Brian DePouli, 39
Director of construction and facilities, Asbury Automotive Group
Though he’s never sold a car, Brian DePouli has played an integral role in shaping retail operations for two of the largest dealership groups in the U.S.
As head of construction and facilities for Hendrick Automotive Group, and now Asbury Automotive Group, he’s completed 100-plus dealership projects in his 16-year career — ranging from $100,000 service department upgrades to $20 million dealerships.
At Asbury, where he’s worked since 2012, DePouli’s efforts are saving the company $1.5 million annually by bringing maintenance in-house.
While at Hendrick, DePouli conducted an experiment that inspired his maintenance strategy. In Charlotte, N.C., he oversaw the construction of two stores, located side by side and built six months apart. The buildings mirrored each other, except for the showroom.
In one of the stores, the maintenance employee would be on call to paint a wall or repair a broken fixture. The adjacent dealership completed maintenance projects only on an emergency basis.
“After five years, we found that the two stores were actually spending the same amount of dollars on maintenance per year,” DePouli said. “But the [first] store still looked brand-new and the other store looked pretty tired.”
DePouli’s process of consistent maintenance continues at Asbury. In 2018, DePouli was given clearance to bring existing and new Asbury employees into his construction and facilities team to monitor and maintain the stores, perform repairs and relieve the burden of upkeep from store managers. Asbury’s 17-person team of field maintenance staff visit each store on a regular basis. Now, instead of going weeks or months without maintenance, repairs are made within days.
That led to a reduction in spending for outside repair services to the tune of an estimated $1.5 million per year, he said.
DePouli entered auto retail by way of the racetrack.
In 1998, he worked part time as a mechanic for Hendrick Motorsports while attending the University of North Carolina Charlotte to study mechanical engineering. He befriended Marshall Carlson, team engineer and son-in-law of Rick Hendrick.
“When I was doing it part time when I was at school, it was a lot of fun, but when I went out on full-time road crew every week at the track in the rain — it just wasn’t the right fit for me,” DePouli said.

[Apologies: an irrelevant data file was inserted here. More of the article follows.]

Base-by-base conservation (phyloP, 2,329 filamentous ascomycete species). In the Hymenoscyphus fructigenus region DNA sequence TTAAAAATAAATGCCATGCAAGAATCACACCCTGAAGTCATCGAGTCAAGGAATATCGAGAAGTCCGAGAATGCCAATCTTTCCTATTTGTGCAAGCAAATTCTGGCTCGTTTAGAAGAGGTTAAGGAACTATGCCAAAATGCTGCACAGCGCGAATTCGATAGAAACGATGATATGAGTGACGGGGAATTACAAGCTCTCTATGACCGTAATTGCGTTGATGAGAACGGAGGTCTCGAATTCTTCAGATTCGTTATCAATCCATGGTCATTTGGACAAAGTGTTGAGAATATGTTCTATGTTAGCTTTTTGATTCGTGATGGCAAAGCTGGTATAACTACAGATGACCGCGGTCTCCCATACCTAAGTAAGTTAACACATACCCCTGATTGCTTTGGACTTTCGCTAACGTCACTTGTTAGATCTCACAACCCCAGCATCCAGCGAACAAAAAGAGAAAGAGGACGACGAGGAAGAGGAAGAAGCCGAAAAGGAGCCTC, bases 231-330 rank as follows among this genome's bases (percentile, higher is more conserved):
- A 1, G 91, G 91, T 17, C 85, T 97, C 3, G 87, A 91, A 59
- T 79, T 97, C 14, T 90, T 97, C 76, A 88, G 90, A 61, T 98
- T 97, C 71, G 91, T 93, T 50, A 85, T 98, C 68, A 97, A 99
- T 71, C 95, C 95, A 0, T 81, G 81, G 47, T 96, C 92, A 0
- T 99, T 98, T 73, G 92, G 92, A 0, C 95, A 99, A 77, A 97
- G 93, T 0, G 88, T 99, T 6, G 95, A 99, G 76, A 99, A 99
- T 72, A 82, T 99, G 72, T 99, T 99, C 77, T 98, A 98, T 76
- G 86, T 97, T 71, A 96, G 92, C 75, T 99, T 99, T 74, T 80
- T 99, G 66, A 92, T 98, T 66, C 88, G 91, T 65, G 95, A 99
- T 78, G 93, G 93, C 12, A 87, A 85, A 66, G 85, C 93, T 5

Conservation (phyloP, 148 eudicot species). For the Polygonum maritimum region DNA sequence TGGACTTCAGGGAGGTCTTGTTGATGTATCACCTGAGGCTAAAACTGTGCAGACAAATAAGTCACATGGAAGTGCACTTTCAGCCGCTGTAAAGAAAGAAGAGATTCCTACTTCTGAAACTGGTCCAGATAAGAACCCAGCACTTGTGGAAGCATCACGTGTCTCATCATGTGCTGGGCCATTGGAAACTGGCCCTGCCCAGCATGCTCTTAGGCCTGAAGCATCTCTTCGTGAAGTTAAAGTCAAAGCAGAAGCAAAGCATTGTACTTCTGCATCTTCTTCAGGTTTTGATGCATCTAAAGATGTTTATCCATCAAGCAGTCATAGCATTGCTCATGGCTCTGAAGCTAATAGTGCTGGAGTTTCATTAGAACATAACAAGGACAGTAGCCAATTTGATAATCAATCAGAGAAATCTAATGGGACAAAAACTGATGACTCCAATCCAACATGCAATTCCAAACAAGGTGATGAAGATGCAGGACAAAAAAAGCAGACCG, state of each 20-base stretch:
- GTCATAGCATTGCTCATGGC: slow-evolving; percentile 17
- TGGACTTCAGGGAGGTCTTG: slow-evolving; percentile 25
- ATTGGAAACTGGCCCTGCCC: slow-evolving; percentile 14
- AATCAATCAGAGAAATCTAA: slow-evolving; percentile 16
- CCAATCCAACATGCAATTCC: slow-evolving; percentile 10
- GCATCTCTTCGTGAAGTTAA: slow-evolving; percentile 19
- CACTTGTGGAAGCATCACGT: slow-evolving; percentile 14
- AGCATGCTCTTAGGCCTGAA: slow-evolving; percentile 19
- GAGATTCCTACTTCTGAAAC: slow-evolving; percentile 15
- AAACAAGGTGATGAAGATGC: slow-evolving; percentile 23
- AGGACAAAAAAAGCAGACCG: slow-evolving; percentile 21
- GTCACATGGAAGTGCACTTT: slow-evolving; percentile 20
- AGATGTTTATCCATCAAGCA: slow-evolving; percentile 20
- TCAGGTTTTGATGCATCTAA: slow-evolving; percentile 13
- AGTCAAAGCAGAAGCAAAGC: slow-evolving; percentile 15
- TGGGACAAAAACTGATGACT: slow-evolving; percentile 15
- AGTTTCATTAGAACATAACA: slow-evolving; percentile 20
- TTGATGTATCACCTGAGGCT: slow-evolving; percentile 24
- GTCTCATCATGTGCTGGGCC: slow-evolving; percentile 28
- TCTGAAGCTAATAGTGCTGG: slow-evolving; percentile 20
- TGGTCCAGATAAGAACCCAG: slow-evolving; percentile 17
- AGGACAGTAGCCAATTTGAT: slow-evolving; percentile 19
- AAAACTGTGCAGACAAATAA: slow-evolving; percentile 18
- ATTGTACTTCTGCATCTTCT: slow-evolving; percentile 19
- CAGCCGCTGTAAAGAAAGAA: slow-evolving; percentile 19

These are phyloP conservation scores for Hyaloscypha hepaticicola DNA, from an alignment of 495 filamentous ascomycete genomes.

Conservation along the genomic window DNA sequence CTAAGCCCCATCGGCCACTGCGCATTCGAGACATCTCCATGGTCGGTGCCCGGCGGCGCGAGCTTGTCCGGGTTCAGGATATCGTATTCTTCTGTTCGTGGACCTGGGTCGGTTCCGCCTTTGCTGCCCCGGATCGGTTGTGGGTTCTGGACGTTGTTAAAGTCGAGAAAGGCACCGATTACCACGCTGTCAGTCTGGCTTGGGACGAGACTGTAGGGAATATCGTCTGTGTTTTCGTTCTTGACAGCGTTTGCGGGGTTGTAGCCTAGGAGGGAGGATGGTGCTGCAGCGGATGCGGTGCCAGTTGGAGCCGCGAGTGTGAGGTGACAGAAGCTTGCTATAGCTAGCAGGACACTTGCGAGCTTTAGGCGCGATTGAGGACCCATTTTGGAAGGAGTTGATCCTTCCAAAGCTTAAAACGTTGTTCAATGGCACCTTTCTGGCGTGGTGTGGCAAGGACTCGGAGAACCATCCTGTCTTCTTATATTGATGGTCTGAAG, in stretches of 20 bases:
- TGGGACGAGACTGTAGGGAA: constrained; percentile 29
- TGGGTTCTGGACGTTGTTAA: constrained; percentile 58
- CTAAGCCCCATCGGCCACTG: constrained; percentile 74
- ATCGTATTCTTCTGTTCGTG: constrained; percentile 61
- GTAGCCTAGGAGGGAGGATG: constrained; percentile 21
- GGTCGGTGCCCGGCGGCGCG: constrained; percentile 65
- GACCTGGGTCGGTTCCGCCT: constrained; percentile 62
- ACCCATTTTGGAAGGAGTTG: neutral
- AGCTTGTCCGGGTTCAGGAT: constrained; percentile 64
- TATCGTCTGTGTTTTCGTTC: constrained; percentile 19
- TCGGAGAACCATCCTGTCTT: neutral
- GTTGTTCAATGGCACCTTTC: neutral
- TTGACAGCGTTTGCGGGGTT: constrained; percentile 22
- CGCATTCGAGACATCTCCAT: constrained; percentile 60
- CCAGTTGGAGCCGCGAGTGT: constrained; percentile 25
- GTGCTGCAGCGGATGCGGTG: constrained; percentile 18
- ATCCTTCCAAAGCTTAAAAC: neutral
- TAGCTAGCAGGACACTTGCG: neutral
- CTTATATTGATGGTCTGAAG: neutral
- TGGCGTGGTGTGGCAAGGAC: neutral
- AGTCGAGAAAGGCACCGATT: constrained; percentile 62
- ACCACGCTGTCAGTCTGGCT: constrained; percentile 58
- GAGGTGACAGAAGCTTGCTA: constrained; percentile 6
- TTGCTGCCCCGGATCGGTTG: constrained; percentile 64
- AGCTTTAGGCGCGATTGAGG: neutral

Carlson became vice president of corporate financial management with Hendrick Automotive Group. In 2003, he offered DePouli the construction manager job.
The learning curve was steep, DePouli said, but his mechanical engineering background primed him for problem solving.
“Those skill sets apply to construction. When we’re going to build a building, you’re going to need to determine what the city’s going to require, what the manufacturer’s going to require and what internally we need,” DePouli said.
During the Great Recession, DePouli was laid off as Hendrick ceased construction projects. He freelanced for several years before Asbury hired him in 2012. Leveraging his experience with Hendrick, DePouli rapidly reduced construction costs, finishing projects under budget and ahead of schedule.
DePouli works closely with automakers, balancing Asbury’s own facility guidelines with state regulations and brand-specific facility requirements.
“We know our manufacturer partners really well,” DePouli said. “Because of that, we do our cost savings in the areas that is on the right side of that hard line in the sand. We’d rather get the building done quicker and get to making a return than to spend two months arguing over some tile or something like that.”
The secret, he said, is the support of Asbury’s executives.
“I know many of my peers across the other megadealers are very good at their job, too,” DePouli said. “But I think we have more bang for our buck, and we do more with less in terms of staffing than anybody else in auto retail construction.”
— Jackie Charniga